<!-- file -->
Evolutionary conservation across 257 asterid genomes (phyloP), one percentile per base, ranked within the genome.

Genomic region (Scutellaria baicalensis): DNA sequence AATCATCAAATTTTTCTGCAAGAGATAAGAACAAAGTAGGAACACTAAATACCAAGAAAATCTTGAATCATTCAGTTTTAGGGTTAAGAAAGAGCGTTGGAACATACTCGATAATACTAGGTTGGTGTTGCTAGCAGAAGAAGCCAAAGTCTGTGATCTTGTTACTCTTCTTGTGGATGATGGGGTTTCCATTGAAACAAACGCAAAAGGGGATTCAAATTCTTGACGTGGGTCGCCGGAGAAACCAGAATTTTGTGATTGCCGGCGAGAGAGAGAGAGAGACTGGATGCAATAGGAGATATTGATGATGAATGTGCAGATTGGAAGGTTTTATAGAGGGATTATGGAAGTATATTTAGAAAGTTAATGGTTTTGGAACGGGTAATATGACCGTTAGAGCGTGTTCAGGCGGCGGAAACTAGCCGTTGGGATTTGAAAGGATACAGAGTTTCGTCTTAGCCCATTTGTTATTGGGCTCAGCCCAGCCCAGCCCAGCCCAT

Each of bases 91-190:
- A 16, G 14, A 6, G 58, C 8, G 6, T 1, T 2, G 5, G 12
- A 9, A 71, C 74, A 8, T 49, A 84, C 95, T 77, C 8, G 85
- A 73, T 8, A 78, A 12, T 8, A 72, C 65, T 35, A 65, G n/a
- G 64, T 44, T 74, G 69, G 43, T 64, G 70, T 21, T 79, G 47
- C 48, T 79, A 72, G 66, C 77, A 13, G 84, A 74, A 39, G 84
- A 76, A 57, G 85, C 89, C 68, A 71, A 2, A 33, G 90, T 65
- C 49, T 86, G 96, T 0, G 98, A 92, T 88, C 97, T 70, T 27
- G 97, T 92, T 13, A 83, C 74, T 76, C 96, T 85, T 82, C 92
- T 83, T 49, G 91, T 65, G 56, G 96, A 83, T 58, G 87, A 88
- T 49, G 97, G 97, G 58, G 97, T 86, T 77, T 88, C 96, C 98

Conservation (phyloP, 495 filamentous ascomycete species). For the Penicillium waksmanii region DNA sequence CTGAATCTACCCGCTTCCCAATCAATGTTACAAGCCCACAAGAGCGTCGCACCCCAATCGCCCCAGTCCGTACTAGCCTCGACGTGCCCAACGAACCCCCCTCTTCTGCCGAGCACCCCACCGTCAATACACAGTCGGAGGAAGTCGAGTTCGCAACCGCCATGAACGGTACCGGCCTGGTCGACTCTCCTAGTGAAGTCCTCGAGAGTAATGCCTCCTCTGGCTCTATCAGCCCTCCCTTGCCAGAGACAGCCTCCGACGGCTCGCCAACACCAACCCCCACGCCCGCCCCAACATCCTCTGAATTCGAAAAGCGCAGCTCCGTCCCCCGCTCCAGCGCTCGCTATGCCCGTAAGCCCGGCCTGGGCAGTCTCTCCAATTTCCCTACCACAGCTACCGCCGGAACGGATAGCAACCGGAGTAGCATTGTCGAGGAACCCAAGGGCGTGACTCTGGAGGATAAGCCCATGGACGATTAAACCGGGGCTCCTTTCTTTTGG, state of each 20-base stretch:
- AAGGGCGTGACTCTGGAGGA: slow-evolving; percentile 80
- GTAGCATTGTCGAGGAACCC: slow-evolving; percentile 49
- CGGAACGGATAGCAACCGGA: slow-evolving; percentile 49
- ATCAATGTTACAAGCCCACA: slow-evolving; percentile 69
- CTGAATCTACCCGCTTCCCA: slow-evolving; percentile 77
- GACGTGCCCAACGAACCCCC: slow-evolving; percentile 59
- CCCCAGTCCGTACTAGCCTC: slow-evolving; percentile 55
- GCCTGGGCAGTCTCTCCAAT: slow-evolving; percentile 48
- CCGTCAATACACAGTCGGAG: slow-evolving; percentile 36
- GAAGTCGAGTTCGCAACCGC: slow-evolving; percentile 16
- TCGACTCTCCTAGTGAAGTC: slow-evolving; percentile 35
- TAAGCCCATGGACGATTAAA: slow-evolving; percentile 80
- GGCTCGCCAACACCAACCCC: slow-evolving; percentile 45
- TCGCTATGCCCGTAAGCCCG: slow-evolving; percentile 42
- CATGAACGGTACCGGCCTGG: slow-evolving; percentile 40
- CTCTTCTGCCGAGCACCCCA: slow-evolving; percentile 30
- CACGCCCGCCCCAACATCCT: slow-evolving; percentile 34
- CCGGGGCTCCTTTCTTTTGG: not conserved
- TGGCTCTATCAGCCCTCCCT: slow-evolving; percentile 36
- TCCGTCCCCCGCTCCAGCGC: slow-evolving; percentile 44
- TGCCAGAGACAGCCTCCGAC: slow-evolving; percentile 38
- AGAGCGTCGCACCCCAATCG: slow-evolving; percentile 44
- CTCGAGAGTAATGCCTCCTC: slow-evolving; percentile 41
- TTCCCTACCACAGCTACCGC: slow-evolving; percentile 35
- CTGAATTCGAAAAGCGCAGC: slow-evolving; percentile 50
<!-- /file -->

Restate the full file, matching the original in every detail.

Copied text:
Evolutionary conservation across 257 asterid genomes (phyloP), one percentile per base, ranked within the genome.

Genomic region (Scutellaria baicalensis): DNA sequence AATCATCAAATTTTTCTGCAAGAGATAAGAACAAAGTAGGAACACTAAATACCAAGAAAATCTTGAATCATTCAGTTTTAGGGTTAAGAAAGAGCGTTGGAACATACTCGATAATACTAGGTTGGTGTTGCTAGCAGAAGAAGCCAAAGTCTGTGATCTTGTTACTCTTCTTGTGGATGATGGGGTTTCCATTGAAACAAACGCAAAAGGGGATTCAAATTCTTGACGTGGGTCGCCGGAGAAACCAGAATTTTGTGATTGCCGGCGAGAGAGAGAGAGAGACTGGATGCAATAGGAGATATTGATGATGAATGTGCAGATTGGAAGGTTTTATAGAGGGATTATGGAAGTATATTTAGAAAGTTAATGGTTTTGGAACGGGTAATATGACCGTTAGAGCGTGTTCAGGCGGCGGAAACTAGCCGTTGGGATTTGAAAGGATACAGAGTTTCGTCTTAGCCCATTTGTTATTGGGCTCAGCCCAGCCCAGCCCAGCCCAT

Each of bases 91-190:
- A 16, G 14, A 6, G 58, C 8, G 6, T 1, T 2, G 5, G 12
- A 9, A 71, C 74, A 8, T 49, A 84, C 95, T 77, C 8, G 85
- A 73, T 8, A 78, A 12, T 8, A 72, C 65, T 35, A 65, G n/a
- G 64, T 44, T 74, G 69, G 43, T 64, G 70, T 21, T 79, G 47
- C 48, T 79, A 72, G 66, C 77, A 13, G 84, A 74, A 39, G 84
- A 76, A 57, G 85, C 89, C 68, A 71, A 2, A 33, G 90, T 65
- C 49, T 86, G 96, T 0, G 98, A 92, T 88, C 97, T 70, T 27
- G 97, T 92, T 13, A 83, C 74, T 76, C 96, T 85, T 82, C 92
- T 83, T 49, G 91, T 65, G 56, G 96, A 83, T 58, G 87, A 88
- T 49, G 97, G 97, G 58, G 97, T 86, T 77, T 88, C 96, C 98

Conservation (phyloP, 495 filamentous ascomycete species). For the Penicillium waksmanii region DNA sequence CTGAATCTACCCGCTTCCCAATCAATGTTACAAGCCCACAAGAGCGTCGCACCCCAATCGCCCCAGTCCGTACTAGCCTCGACGTGCCCAACGAACCCCCCTCTTCTGCCGAGCACCCCACCGTCAATACACAGTCGGAGGAAGTCGAGTTCGCAACCGCCATGAACGGTACCGGCCTGGTCGACTCTCCTAGTGAAGTCCTCGAGAGTAATGCCTCCTCTGGCTCTATCAGCCCTCCCTTGCCAGAGACAGCCTCCGACGGCTCGCCAACACCAACCCCCACGCCCGCCCCAACATCCTCTGAATTCGAAAAGCGCAGCTCCGTCCCCCGCTCCAGCGCTCGCTATGCCCGTAAGCCCGGCCTGGGCAGTCTCTCCAATTTCCCTACCACAGCTACCGCCGGAACGGATAGCAACCGGAGTAGCATTGTCGAGGAACCCAAGGGCGTGACTCTGGAGGATAAGCCCATGGACGATTAAACCGGGGCTCCTTTCTTTTGG, state of each 20-base stretch:
- AAGGGCGTGACTCTGGAGGA: slow-evolving; percentile 80
- GTAGCATTGTCGAGGAACCC: slow-evolving; percentile 49
- CGGAACGGATAGCAACCGGA: slow-evolving; percentile 49
- ATCAATGTTACAAGCCCACA: slow-evolving; percentile 69
- CTGAATCTACCCGCTTCCCA: slow-evolving; percentile 77
- GACGTGCCCAACGAACCCCC: slow-evolving; percentile 59
- CCCCAGTCCGTACTAGCCTC: slow-evolving; percentile 55
- GCCTGGGCAGTCTCTCCAAT: slow-evolving; percentile 48
- CCGTCAATACACAGTCGGAG: slow-evolving; percentile 36
- GAAGTCGAGTTCGCAACCGC: slow-evolving; percentile 16
- TCGACTCTCCTAGTGAAGTC: slow-evolving; percentile 35
- TAAGCCCATGGACGATTAAA: slow-evolving; percentile 80
- GGCTCGCCAACACCAACCCC: slow-evolving; percentile 45
- TCGCTATGCCCGTAAGCCCG: slow-evolving; percentile 42
- CATGAACGGTACCGGCCTGG: slow-evolving; percentile 40
- CTCTTCTGCCGAGCACCCCA: slow-evolving; percentile 30
- CACGCCCGCCCCAACATCCT: slow-evolving; percentile 34
- CCGGGGCTCCTTTCTTTTGG: not conserved
- TGGCTCTATCAGCCCTCCCT: slow-evolving; percentile 36
- TCCGTCCCCCGCTCCAGCGC: slow-evolving; percentile 44
- TGCCAGAGACAGCCTCCGAC: slow-evolving; percentile 38
- AGAGCGTCGCACCCCAATCG: slow-evolving; percentile 44
- CTCGAGAGTAATGCCTCCTC: slow-evolving; percentile 41
- TTCCCTACCACAGCTACCGC: slow-evolving; percentile 35
- CTGAATTCGAAAAGCGCAGC: slow-evolving; percentile 50